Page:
YA Weekend: Girls with Razor Hearts by Suzanne Young
I received a review copy from the publisher. This does not affect the contents of my review and all opinions are my own.
Mogsy’s Rating: 3.5 of 5 stars
Genre: Young Adult, Science Fiction, Suspense
Series: Book 2 of Girls with Sharp Sticks
Publisher: Simon Pulse (March 17, 2020)
Length: 400 pages
Having immensely enjoyed Girls with Sharp Sticks, I looked forward to its sequel with much excitement, which is why I’m happy to say it did not disappoint. However, as the second installment in the series, it has lost some of its novelty, perhaps explaining why I did not like it as much as the previous one. In light of some of the bombshell secrets revealed at the end of the first book, it’s also no surprise this one did not feel as mysterious or intense.
Speaking of which, this would be a good time for a warning: if you haven’t finished Girls with Sharp Sticks, please note this review may contain spoilers for the first book especially the ending, since Girls with Razor Hearts picks up immediately where it leaves off. After uncovering the truth about the Innovations Academy and themselves, our protagonist Mena and her friends have escaped their guardians and have decided to use their newfound freedom to expose the corporation and their anonymous donors behind their former school. Still, they have to be careful. Too much money has already been invested for Innovations to ignore what the girls have done, and sooner or later, the headmaster will be coming after them.
Following a tip, Mena tracks down the location of a powerful investor who might be able to help them, attending the local high school to gather more information. To her dismay though, the more she learns about the real world, the more she realizes that women here don’t really have it any better than she did within the walls of Innovation Academy. The system is hugely biased towards men and boys, who create an environment of fear and oppression for the girls even at Ridgeview Prep where Mena has enrolled. Despite the injustice, she must fight hard to contain her outrage in order to carry out her mission, as any trouble could alert those looking for her and her friends to their whereabouts. Luckily, the girls may have more allies in the outside world than they think, though Mena will need to learn fast in order to know whom to trust.
To highlight what this book does well, one only needs to go back to Girls with Sharp Sticks and note the way author Suzanne Young portrayed these incredible characters and their female friendships. Like its predecessor, Girls with Razor Hearts contains plenty of amazing examples of Mena and her friends helping and supporting one another, which is something we don’t get to see nearly enough of in YA today where instances of girls tearing down other girls are sadly all too common. Mena was also a joy to follow, especially now that we are given some insight into independent spirit and nature, and as to why she might be that way. In short, without going into too much detail, our protagonist was meant to be the “Rebel.” Ironically, I think the explanation removes some of the “authenticity” that had initially made the characters’ personalities so endearing, though to be fair, the girls have also made great strides individually and started developing their own unexpected traits.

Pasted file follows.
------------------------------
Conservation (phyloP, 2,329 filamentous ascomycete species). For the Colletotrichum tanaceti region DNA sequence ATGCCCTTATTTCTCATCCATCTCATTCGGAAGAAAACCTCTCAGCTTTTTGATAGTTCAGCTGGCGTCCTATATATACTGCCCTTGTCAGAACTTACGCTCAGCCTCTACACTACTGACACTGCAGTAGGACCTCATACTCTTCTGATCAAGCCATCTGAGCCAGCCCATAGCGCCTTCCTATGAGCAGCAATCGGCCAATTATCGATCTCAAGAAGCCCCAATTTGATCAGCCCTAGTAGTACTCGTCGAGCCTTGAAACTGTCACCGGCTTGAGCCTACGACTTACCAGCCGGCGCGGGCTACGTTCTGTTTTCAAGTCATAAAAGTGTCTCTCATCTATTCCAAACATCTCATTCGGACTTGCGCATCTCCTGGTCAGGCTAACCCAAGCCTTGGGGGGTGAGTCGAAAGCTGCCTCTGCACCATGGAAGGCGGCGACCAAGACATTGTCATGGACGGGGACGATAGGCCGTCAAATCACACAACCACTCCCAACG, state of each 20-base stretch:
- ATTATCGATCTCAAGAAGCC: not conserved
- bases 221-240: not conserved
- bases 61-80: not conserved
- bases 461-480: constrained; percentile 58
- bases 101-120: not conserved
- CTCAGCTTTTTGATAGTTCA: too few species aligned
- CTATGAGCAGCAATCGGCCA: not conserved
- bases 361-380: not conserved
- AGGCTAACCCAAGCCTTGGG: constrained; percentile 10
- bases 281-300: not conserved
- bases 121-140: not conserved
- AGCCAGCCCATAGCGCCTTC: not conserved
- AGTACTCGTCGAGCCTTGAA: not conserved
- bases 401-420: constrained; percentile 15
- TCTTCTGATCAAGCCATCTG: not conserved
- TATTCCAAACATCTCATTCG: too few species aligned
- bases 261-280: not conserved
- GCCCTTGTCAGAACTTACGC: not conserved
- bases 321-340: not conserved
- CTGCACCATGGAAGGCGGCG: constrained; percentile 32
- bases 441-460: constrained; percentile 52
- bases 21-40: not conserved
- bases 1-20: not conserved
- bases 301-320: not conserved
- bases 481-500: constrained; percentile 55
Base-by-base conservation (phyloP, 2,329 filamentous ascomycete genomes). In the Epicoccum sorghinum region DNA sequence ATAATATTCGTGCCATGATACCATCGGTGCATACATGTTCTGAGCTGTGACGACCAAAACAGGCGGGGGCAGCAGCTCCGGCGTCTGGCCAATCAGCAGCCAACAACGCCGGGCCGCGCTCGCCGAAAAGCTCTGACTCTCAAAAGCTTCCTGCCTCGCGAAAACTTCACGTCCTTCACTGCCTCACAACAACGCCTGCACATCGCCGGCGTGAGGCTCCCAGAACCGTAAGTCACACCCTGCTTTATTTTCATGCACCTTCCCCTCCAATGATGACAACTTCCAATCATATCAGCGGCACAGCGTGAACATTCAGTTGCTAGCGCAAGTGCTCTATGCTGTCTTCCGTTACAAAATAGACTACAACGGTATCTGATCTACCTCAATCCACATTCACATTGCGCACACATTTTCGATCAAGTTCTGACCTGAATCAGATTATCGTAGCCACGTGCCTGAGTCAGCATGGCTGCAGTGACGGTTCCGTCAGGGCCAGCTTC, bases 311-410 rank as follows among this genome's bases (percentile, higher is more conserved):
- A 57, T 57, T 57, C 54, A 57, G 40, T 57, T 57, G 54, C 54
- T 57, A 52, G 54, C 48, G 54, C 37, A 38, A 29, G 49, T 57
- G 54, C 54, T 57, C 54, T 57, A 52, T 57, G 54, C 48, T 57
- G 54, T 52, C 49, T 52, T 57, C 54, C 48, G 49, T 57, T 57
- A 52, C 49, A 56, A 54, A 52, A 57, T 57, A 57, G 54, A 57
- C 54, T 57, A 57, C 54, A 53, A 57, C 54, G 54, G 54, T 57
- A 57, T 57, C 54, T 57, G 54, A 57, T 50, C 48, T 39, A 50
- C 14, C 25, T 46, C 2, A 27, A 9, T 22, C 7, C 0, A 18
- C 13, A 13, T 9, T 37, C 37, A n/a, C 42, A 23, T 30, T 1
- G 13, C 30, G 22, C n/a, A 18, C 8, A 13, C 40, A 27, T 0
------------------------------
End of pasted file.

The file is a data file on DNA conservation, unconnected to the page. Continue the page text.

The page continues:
Still, compared to the first book, it’s hard not to see this sequel was lighter on story. Girls with Sharp Sticks relied heavily on its air of mystery to maintain suspense and interest, and at the end of it came the big reveal that cleared it all up. So what’s left for our characters to do? This book followed a logical progression as to their next step, but it also seemed somewhat inadequate and not enough to carry a full book. This resulted in more filler, as well as a novel which felt like a bridge book as a whole. My feelings were further confirmed by the abrupt ending that we got, not to mention the messages in this sequel felt more heavy-handed and not as smoothly integrated when compared to book one. And as much as I adored Mena, I also wished her friends could have contributed more evenly to the story, as a couple of them appeared to have benched and didn’t get as much development. Even now I have trouble recalling all their names, and I finished this novel not too long ago.
In sum, while Girls with Razor Hearts was a good book, it fell a bit short of my expectations which were admittedly quite high, considering my love for the original. That said, Mena and her friends’ accomplishments in this sequel were definitely not in vain, and I think Suzanne Young has paved a solid path for the third book, which will hopefully bring back more excitement and suspense.
More on The BiblioSanctum:
Review of Girls with Sharp Sticks (Book 1)